Does the Chancellor understand that the question which he has to answer is whether he foresaw this crisis or not? If he foresaw it, by his own words he is condemned as dishonestly concealing it. If he did not foresee it, he is condemned in the eyes of the House as being utterly incompetent.
I thought I was wrong to give way, and clearly I was, because that was not a point of interrogation, nor was the hon. Member seeking information. He was expressing an opinion which he should have reserved until later in the debate. I would answer the question in this way. It was not possible to foresee all these matters which have flowed during the last few months. No one could have foreseen the seamen's strike or the uplift in import prices of commodities. What could have been foreseen, and was foreseen, was that the economy was very much in balance at the end of the first quarter of 1966 and therefore a decision had to be taken between the two issues of deflating immediately in May or leaving it until the autumn.
No, I shall not give way at the moment.
It has not been possible to leave it until the autumn. I regret this and wish it had been. I am sure that every industrialist in the country shares my view, but I think there comes a moment, and the Government have taken their decision at that moment, when it is necessary to restrain home demand to ensure that our payments are brought into balance again. This was the right and proper thing to do, and we have done it.
As to differences which are supposed to exist between us on economic policy, the right hon. Member spoke of them so familiarly that I wondered whether he and the right hon. Member for Barnet had been having recent conversations, because we all know of the differences of this sort between them in Government —I speak of nothing afterwards—on economic policy of this sort. I do not accept that the right hon. Member was saying anything new at all in the measures he put forward. The proposals he made were a series of cliches and generalities. They were cloudy and imprecise when he was speaking of something positive. When he was speaking of something negative I quite agree that he was absolutely clear and dogmatic.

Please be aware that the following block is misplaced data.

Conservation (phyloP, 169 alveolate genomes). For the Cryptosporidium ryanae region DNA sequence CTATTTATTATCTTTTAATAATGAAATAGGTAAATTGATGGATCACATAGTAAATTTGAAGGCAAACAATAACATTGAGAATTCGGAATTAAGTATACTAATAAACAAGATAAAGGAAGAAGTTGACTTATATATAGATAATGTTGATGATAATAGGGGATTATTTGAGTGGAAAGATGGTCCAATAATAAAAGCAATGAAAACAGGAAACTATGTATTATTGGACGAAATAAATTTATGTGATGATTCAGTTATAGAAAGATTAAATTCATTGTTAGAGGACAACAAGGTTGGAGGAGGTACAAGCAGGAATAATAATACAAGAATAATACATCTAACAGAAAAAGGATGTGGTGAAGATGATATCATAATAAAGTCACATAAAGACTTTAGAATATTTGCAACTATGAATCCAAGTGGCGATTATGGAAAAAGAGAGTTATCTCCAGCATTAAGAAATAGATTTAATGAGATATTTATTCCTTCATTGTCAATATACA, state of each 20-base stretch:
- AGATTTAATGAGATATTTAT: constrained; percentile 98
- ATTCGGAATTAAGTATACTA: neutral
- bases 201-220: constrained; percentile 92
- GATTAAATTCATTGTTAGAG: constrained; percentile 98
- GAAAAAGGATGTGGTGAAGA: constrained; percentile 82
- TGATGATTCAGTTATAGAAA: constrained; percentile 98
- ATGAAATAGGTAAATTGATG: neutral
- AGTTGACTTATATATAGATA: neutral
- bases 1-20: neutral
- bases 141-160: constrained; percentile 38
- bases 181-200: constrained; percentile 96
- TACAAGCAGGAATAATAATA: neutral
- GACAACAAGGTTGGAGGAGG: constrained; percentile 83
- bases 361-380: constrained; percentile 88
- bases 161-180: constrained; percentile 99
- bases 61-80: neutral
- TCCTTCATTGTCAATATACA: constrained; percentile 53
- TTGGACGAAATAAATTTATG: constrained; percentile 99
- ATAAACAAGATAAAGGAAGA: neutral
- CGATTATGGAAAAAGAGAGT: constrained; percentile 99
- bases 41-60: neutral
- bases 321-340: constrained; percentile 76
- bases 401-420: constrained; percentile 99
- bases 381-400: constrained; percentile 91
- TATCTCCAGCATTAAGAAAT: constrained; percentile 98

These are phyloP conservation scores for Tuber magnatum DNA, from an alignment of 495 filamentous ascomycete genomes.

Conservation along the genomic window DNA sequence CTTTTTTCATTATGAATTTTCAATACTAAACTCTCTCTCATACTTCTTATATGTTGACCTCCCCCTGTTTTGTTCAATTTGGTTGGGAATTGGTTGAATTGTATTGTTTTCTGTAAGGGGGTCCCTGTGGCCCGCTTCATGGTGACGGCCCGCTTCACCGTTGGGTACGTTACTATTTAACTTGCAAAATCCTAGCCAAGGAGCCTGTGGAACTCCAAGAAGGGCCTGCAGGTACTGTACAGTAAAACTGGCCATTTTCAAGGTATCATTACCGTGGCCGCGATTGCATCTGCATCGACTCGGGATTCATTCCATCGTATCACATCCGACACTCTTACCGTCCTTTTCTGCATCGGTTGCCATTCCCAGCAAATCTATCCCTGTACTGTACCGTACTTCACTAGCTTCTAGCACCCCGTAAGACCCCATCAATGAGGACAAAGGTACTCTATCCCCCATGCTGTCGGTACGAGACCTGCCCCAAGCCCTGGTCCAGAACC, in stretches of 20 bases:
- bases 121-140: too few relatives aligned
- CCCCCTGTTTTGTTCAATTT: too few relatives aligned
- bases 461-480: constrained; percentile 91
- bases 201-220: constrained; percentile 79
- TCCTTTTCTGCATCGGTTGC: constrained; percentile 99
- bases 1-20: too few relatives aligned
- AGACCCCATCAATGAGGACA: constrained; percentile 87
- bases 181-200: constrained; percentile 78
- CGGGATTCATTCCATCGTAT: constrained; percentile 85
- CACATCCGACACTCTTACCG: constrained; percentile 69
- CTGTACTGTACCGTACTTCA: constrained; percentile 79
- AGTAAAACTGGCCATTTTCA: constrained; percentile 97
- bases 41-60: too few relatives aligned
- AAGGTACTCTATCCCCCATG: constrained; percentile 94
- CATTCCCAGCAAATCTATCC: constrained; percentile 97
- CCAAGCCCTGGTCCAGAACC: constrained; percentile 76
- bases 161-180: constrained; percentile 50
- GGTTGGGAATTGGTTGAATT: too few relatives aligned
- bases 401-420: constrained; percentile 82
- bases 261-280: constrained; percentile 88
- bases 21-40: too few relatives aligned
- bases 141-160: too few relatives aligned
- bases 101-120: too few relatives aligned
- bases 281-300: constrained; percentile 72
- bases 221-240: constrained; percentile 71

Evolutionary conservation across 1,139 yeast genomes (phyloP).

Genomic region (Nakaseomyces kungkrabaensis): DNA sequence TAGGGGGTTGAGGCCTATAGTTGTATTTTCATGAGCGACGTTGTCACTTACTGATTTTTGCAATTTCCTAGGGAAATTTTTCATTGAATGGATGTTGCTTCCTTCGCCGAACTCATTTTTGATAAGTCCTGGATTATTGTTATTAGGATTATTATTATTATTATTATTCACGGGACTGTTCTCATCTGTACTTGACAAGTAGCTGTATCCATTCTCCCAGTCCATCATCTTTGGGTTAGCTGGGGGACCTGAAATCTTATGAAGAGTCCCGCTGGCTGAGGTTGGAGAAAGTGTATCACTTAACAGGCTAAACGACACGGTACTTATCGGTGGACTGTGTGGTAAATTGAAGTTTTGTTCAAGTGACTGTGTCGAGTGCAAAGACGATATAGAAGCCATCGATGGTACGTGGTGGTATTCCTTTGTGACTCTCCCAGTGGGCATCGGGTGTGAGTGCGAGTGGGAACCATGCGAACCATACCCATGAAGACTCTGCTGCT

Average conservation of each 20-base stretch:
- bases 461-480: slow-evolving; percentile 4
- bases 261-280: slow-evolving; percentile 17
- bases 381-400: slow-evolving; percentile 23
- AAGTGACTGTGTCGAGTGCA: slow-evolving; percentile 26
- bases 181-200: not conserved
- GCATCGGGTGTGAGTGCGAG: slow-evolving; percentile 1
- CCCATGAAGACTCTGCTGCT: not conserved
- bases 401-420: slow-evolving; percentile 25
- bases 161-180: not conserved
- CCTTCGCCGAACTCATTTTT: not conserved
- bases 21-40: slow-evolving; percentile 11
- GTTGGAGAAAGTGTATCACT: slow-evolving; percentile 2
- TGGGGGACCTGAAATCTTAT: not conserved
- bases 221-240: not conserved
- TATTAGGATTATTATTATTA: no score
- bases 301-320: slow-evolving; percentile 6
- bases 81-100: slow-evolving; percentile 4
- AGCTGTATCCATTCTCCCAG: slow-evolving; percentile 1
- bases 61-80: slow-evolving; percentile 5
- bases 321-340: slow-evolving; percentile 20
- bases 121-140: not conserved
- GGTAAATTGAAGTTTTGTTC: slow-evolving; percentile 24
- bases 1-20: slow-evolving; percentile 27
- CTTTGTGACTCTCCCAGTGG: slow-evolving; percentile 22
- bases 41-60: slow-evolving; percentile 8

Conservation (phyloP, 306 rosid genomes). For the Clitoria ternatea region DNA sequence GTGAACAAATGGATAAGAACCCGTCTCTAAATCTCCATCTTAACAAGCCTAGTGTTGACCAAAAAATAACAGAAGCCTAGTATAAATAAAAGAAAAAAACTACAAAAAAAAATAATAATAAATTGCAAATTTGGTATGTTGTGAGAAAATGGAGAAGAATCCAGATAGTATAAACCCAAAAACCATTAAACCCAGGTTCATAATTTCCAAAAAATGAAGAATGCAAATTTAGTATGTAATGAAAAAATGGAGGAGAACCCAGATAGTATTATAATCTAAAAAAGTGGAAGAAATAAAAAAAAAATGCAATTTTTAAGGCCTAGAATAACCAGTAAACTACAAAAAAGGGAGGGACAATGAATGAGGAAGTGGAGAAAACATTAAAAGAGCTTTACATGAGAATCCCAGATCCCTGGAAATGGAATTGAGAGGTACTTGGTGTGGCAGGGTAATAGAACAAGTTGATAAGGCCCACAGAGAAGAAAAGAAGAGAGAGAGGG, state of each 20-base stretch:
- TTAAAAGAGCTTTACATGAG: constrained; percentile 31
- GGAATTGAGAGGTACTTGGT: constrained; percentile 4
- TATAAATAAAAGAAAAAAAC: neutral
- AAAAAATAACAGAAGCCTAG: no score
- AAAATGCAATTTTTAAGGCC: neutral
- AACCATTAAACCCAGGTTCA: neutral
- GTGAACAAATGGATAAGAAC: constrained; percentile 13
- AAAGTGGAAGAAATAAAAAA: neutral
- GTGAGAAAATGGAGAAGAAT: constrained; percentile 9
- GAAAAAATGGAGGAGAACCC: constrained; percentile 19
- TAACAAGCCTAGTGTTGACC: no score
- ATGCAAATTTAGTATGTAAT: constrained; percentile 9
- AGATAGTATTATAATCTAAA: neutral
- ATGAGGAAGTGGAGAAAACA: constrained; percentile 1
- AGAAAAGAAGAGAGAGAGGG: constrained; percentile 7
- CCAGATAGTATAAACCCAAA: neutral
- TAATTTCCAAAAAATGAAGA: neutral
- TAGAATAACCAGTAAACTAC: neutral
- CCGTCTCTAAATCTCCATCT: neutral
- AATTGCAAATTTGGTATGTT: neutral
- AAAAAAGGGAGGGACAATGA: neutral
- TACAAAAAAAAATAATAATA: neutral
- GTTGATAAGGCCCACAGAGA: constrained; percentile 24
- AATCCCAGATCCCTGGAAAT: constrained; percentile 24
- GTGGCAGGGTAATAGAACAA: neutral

I know that the right hon. Member has to try hard. Everyone recognises the difficulty of the economic situation when a nation is not paying its way and everyone knows the difficult choices which confront the nation. As to the question of confidence, I say only this. I do not expect the right hon. Member to have much confidence, but his view is not shared by others. I was at the meeting of Finance Ministers yesterday. I dare-say the right hon. Member has seen the communiqué. The Ministers attending the Group of Ten expressed full support for and sympathy with the action taken and expressed their confidence in the determination of the British Government to carry the measures through and thereby achieve their aim. I somehow think that that view is a little less partial than that of right hon. Ministers opposite.
Whatever measures we take, there is no doubt at all in my mind that this Government retain the confidence of the people of this country. If there is one thing which is absolutely clear it is that the Opposition, and especially their leader, have no confidence whatever in the minds of the country.
The Chancellor of the Exchequer appears to attribute the recent crisis to bad luck. I believe that so long as we attribute our crises to bad luck so long shall we go on having them. It is fatal to give the people of this country the impression that their economic troubles are either due to bad luck or to the ill-will of foreign bankers.
Let us look at the two matters which the Chancellor cited as being responsible for the drastic measures of the last two weeks. One was the seamen's strike. I do not believe anyone thought the seamen's strike was anything more than a possibly precipitating element in an already dangerous situation. Indeed, I should have thought that the Government would have foreseen the possibility of a seamen's strike. Many people knew that there was acute danger of such a strike and it was widely put about that it was part of the Government's plan with their incomes policy that such a claim as the seamen put in should be resisted. But now we are told that it came as a complete shock to the Chancellor of the Exchequer.
The other factor which he claimed threw him off course after his Budget was a rise in import prices. I shall be grateful to the Chancellor if he will give me a moment's attention while I ask him this question. If it is true that the economy is plunged into a crisis by a move of this sort in import prices, what chance has the National Plan of having any relevance for the future? How shall we remain in the field as an international banker financing a large amount of world trade if we are constantly completely thrown into disarray with changes of this kind outside our control?
Surely the point of this debate is that the crises of this country since the war have been continuous. They have come round again with monotonous regularity, are coming round rather quicker than they did and we are taking longer to get out of them and not recovering to the position we held before. If the country is to he told by the Chancellor of the Exchequer that all we need is better luck, I regard the future as desperate.
I am not sure that I followed that point. It was not the Chancellor's argument that it was within our control but that it was outwith our control.